Interested volunteers should call (801) 356-2511.
SPANISH FORK FAMILY LITERACY CENTER
Norman Smith, a retired professional teacher, now gives the gift of reading to those within his community. As the director of the newly relocated Spanish Fork Literacy Center at Landmark High School, Smith says volunteers are needed to help tutor adults and children.
“We encourage young adults, adults and senior citizens to share the gift of reading,” Smith says.
Smith is a part of The Retired & Senior Volunteer Program (RSVP), a United Way partner, which helps adults 55 and older put their life experiences and skills to work for their communities. RSVP volunteers choose how and where they want to serve. Many continue the type of work they enjoyed earlier in life, while others try something completely different.
In addition to teaching essential reading skills, Smith also calls for volunteers to welcome citizens to the city center at the historic Thurber School. Volunteers can serve Monday through Thursday in three-hour shifts. Anyone interested in creating confidence within those who cannot read well or who are interested in welcoming citizens should contact Smith at (801) 798-1609.
KIDS ON THE MOVE
The growing team at Kids on the Move offers a variety of volunteer opportunities. Volunteers have the opportunity to spend time playing with children who have disabilities and their siblings while the parents are in classes and support groups. Community members can participate in planned activities with the children as they help the children learn to socially interact. Volunteers are asked to commit to a regular schedule — either once a week or once a month.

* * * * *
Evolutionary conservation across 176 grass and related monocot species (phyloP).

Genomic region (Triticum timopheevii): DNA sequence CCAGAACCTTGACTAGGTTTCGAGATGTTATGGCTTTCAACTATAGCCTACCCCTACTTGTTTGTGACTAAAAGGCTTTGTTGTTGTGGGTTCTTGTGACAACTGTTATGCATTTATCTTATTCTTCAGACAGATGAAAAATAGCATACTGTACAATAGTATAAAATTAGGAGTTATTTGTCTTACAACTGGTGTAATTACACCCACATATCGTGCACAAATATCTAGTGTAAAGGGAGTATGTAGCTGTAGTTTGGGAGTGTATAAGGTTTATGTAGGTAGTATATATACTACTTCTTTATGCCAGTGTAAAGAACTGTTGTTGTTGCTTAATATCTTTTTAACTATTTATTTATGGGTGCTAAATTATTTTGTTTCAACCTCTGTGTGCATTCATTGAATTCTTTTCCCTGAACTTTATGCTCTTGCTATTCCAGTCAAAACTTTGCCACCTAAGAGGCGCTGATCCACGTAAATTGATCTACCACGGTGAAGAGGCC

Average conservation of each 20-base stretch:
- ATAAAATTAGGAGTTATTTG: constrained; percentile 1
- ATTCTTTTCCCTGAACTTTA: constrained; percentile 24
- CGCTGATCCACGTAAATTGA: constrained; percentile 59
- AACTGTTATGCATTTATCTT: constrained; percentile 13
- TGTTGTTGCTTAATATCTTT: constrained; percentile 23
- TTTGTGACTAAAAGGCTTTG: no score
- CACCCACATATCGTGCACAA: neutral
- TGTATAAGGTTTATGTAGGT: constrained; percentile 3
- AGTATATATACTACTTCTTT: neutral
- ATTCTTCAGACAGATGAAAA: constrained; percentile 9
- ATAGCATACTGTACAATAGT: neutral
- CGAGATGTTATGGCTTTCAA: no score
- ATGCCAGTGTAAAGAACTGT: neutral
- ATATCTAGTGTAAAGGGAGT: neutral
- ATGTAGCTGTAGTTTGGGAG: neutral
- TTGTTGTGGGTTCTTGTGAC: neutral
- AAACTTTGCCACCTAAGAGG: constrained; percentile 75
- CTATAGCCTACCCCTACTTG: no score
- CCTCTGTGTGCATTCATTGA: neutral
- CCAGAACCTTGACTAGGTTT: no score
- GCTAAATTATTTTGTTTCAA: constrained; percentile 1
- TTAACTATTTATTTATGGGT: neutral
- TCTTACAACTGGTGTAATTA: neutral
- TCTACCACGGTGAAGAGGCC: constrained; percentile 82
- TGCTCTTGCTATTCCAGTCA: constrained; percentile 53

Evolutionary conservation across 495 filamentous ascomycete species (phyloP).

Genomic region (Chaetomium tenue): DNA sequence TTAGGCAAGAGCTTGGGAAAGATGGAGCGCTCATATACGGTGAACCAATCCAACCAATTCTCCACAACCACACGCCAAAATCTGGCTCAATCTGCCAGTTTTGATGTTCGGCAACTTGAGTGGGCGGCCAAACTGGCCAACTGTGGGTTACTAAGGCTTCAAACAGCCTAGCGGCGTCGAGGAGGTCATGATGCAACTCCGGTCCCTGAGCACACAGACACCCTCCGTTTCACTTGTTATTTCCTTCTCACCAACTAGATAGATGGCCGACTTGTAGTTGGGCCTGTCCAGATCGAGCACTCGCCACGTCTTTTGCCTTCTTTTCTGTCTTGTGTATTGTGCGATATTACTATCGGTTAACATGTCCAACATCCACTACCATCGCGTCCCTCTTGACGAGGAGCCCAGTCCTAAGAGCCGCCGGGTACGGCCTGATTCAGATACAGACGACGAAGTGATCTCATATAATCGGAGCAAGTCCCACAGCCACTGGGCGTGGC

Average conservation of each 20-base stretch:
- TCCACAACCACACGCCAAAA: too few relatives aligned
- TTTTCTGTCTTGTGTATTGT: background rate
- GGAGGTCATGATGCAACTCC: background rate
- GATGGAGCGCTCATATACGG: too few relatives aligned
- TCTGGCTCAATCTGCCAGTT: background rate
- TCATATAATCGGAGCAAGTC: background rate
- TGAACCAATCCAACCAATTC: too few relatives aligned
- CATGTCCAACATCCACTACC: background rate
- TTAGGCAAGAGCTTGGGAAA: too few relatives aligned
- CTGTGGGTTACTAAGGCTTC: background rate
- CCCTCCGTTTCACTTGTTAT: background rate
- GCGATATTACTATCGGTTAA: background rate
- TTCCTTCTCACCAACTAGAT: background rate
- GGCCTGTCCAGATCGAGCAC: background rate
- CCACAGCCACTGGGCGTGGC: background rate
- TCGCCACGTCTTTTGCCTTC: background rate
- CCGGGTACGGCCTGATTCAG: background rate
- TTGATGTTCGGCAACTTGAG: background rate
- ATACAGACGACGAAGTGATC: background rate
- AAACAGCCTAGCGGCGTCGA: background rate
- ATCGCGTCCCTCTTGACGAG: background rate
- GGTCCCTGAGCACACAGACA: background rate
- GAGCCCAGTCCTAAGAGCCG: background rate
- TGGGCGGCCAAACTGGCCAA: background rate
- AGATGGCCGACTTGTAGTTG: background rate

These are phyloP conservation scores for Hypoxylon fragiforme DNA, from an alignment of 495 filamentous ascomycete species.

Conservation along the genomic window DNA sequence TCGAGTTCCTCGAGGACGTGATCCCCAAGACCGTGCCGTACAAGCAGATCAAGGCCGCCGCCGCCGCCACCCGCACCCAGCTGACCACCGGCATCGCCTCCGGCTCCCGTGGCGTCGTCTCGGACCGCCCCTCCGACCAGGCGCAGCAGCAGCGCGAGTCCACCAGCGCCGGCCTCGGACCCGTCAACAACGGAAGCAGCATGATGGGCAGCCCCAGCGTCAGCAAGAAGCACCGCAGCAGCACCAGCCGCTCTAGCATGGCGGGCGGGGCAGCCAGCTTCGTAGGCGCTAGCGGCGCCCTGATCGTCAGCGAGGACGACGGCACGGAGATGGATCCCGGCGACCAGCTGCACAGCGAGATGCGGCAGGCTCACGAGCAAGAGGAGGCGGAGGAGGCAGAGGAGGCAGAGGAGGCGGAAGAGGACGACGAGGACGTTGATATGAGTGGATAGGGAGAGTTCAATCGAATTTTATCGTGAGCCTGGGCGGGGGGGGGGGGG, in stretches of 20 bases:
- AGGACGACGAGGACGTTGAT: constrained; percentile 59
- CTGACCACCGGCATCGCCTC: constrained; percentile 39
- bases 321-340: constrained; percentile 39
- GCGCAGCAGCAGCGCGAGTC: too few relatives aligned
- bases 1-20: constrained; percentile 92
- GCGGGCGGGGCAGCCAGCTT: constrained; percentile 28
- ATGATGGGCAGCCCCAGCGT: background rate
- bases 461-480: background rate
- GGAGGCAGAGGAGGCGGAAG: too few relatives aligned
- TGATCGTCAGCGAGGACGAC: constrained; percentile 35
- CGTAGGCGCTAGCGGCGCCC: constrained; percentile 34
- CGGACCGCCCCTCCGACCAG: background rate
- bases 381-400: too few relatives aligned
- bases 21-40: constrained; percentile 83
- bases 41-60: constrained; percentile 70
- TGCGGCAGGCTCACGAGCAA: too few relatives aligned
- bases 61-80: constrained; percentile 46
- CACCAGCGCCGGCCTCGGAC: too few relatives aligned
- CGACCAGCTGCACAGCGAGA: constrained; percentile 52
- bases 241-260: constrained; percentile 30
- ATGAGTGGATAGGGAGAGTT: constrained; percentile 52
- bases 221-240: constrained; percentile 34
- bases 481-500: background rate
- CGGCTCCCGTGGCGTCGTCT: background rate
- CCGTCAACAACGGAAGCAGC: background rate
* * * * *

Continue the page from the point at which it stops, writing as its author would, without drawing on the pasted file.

“Volunteers help parents by giving them time to go to class to learn better parenting skills and gain extra time,” said Larissa Evans, Kids on the Move volunteer coordinator. “Volunteers help children gain greater confidence and learn to interact with people.”
Kids on the Move is currently serving about 550 families each month with visions of expansion in the near future. Kids on the Move promotes two different programs for these families. One program is an Early Intervention program that is aimed toward infants up to age three who have developmental delays or disabilities. Children play in groups and have a personalized program including speech and physical therapy to help them reach their greatest potential. Groups can participate in cleaning parties by washing windows, chairs, tables and children’s toys. Individuals working on their Eagle Scout Award can plan different projects and build items including stacking blocks for children, a wooden playhouse, tree-stump chairs and a wooden phone booth. Other ideas for projects include sewing aprons, baby blankets and stretchy-neck bibs.
Kids on the Move also sponsors the Early Head Start program, which ensures the children of low-income families receive a proper educational start.
“We have family educators who go out to their home and teach them all kinds of skills like cooking, planning or any kind of life skill,” Evans says.
For information on how and when to volunteer, contact the United Way of Utah County at (801) 374-8108.